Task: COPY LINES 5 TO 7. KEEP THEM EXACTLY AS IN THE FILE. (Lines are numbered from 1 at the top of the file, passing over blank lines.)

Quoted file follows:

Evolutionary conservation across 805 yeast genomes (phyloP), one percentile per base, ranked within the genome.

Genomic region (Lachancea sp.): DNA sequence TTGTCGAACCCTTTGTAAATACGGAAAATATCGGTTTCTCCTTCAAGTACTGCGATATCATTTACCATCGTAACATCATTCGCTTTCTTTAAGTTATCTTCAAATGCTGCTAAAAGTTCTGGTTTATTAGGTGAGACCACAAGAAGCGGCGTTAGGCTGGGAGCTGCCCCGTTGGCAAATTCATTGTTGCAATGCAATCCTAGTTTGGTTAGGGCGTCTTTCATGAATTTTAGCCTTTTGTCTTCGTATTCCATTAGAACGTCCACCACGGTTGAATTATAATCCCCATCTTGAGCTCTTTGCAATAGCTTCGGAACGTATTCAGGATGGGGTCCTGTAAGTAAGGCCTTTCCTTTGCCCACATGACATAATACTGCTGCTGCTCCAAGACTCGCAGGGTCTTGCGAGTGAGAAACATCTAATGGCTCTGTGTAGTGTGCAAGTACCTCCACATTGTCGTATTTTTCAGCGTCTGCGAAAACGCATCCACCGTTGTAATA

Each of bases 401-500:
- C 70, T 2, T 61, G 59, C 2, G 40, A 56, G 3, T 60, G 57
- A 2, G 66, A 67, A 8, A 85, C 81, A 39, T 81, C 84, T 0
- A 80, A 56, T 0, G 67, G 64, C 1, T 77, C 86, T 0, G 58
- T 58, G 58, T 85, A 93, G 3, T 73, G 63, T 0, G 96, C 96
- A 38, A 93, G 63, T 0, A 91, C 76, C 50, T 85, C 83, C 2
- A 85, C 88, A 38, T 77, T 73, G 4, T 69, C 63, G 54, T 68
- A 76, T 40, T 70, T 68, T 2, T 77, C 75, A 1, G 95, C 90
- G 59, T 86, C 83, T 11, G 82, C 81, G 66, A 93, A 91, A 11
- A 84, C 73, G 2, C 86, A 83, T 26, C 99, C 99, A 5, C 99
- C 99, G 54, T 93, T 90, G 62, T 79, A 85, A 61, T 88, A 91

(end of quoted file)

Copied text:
- A 2, G 66, A 67, A 8, A 85, C 81, A 39, T 81, C 84, T 0
- A 80, A 56, T 0, G 67, G 64, C 1, T 77, C 86, T 0, G 58
- T 58, G 58, T 85, A 93, G 3, T 73, G 63, T 0, G 96, C 96